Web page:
Cigarettes made more palatable for youth
Tobacco companies have been adding substances to cigarettes to make them more addictive, reports Dutch Protestant newspaper Nederlands Dagblad. Guidelines issued by the World Health Organisation WHO have not been incorporated in to national legislation.
The Dutch public health care watchdog RIVM monitors the use of additives – more than a thousand different sorts have been registered – but has not banned any of them.
WHO’s guidelines Last November, delegates from 170 countries signed a UN tobacco control treaty during a conference on tobacco in Uruguay. The treaty also called on the tobacco industry to disclose their products’ ingredients. Some of the substances added to cigarettes are used to increase the addictive kick, others to make cigarettes more appealing. The total amount of additives in cigarettes accounts for ten percent of the weight of a cigarette.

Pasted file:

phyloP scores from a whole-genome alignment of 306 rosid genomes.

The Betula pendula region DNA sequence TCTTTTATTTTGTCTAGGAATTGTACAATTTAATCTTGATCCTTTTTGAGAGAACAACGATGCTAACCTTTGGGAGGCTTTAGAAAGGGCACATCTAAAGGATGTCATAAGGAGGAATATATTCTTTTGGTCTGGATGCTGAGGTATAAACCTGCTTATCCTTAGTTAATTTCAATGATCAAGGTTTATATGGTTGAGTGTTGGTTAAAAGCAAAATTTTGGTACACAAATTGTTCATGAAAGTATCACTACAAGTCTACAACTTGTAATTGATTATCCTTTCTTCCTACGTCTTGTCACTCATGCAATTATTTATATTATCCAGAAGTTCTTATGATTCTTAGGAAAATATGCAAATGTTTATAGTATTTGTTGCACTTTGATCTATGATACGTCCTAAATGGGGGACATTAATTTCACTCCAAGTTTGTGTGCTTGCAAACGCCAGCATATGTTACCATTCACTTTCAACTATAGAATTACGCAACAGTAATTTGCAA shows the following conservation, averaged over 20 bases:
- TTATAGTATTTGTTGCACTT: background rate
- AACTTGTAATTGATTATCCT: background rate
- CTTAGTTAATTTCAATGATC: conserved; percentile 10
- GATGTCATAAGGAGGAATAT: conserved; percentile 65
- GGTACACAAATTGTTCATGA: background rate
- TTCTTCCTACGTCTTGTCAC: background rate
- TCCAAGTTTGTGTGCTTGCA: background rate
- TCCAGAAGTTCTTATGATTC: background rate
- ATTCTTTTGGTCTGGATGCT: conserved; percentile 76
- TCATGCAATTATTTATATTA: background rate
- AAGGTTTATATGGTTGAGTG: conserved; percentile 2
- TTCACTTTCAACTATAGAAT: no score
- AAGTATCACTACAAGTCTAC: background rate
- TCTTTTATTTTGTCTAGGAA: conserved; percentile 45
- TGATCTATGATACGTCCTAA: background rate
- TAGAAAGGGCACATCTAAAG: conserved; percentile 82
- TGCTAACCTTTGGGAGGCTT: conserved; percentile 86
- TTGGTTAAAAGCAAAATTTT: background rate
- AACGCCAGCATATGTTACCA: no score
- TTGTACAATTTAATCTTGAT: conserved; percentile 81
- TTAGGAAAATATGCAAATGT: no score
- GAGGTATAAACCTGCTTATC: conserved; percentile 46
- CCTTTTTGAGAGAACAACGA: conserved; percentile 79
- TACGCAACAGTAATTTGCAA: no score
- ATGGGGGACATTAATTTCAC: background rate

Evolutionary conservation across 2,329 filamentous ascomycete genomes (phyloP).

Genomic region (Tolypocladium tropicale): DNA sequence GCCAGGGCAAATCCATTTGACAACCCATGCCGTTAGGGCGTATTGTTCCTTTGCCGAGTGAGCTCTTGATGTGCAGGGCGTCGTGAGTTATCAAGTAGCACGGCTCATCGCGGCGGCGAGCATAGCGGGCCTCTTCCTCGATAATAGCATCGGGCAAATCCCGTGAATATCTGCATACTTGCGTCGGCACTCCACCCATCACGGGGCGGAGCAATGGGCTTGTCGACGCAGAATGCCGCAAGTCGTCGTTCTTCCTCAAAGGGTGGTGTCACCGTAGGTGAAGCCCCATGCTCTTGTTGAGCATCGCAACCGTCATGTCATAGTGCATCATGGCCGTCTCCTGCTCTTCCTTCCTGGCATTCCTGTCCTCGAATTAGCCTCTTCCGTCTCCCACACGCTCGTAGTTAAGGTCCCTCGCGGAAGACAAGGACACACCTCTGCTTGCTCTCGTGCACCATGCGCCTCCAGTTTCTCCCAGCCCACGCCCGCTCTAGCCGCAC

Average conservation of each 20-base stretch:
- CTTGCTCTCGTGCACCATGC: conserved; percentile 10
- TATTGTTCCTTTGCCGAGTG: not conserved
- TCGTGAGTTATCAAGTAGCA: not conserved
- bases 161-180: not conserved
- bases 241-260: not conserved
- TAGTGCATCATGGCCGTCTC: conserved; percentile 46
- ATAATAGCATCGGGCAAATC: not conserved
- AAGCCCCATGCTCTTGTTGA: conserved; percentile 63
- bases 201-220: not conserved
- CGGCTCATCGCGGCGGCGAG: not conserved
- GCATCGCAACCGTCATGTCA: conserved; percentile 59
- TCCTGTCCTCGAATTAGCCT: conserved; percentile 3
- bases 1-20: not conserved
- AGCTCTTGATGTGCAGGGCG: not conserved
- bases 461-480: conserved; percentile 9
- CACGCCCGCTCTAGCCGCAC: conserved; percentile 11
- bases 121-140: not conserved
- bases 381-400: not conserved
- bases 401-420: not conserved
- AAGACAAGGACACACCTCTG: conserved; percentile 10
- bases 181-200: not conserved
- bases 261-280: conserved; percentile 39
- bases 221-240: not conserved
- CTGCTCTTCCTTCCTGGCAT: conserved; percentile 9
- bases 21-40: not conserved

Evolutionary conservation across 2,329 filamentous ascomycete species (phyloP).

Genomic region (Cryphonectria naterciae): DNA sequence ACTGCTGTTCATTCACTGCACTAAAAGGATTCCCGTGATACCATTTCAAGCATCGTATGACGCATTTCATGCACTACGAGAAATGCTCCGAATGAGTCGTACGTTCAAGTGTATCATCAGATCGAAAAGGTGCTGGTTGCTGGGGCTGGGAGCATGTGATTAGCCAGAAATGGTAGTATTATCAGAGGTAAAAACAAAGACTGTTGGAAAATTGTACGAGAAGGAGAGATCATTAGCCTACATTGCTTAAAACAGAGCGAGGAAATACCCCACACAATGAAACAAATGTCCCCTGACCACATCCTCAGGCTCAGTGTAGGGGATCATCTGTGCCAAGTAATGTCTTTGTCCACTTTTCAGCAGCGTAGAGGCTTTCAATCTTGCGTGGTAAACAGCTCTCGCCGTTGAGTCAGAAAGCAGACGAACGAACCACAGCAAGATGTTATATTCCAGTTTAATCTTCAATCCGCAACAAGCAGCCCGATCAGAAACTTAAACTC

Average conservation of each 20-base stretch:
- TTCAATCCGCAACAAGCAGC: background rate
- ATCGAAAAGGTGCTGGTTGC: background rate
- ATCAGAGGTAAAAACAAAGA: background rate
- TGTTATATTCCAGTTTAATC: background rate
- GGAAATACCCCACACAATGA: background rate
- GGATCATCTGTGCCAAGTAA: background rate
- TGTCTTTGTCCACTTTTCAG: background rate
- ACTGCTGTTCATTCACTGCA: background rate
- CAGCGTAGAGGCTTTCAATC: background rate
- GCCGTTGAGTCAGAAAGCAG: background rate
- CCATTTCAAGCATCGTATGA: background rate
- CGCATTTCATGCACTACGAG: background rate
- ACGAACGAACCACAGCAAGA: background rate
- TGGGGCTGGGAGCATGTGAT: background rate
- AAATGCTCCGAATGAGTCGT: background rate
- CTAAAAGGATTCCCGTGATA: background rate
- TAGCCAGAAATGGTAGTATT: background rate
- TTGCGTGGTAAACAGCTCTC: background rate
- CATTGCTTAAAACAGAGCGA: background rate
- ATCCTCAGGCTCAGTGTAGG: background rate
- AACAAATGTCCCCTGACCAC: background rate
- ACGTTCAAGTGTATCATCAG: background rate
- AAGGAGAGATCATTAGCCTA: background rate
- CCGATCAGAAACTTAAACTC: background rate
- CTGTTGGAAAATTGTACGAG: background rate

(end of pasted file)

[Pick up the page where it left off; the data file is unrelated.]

Palatable for youth Sweeteners and chocolate are used to make cigarettes more palatable to younger smokers. Eugenol and menthol numb the throat to mask the aggravating effects of the smoke. Additives like cocoa dilate the airways allowing the smoke an easier passage into the lungs.
The WHO points out that cigarette-smoking kills more people than Aids, road accidents, illegal drugs, murder and suicide combined.
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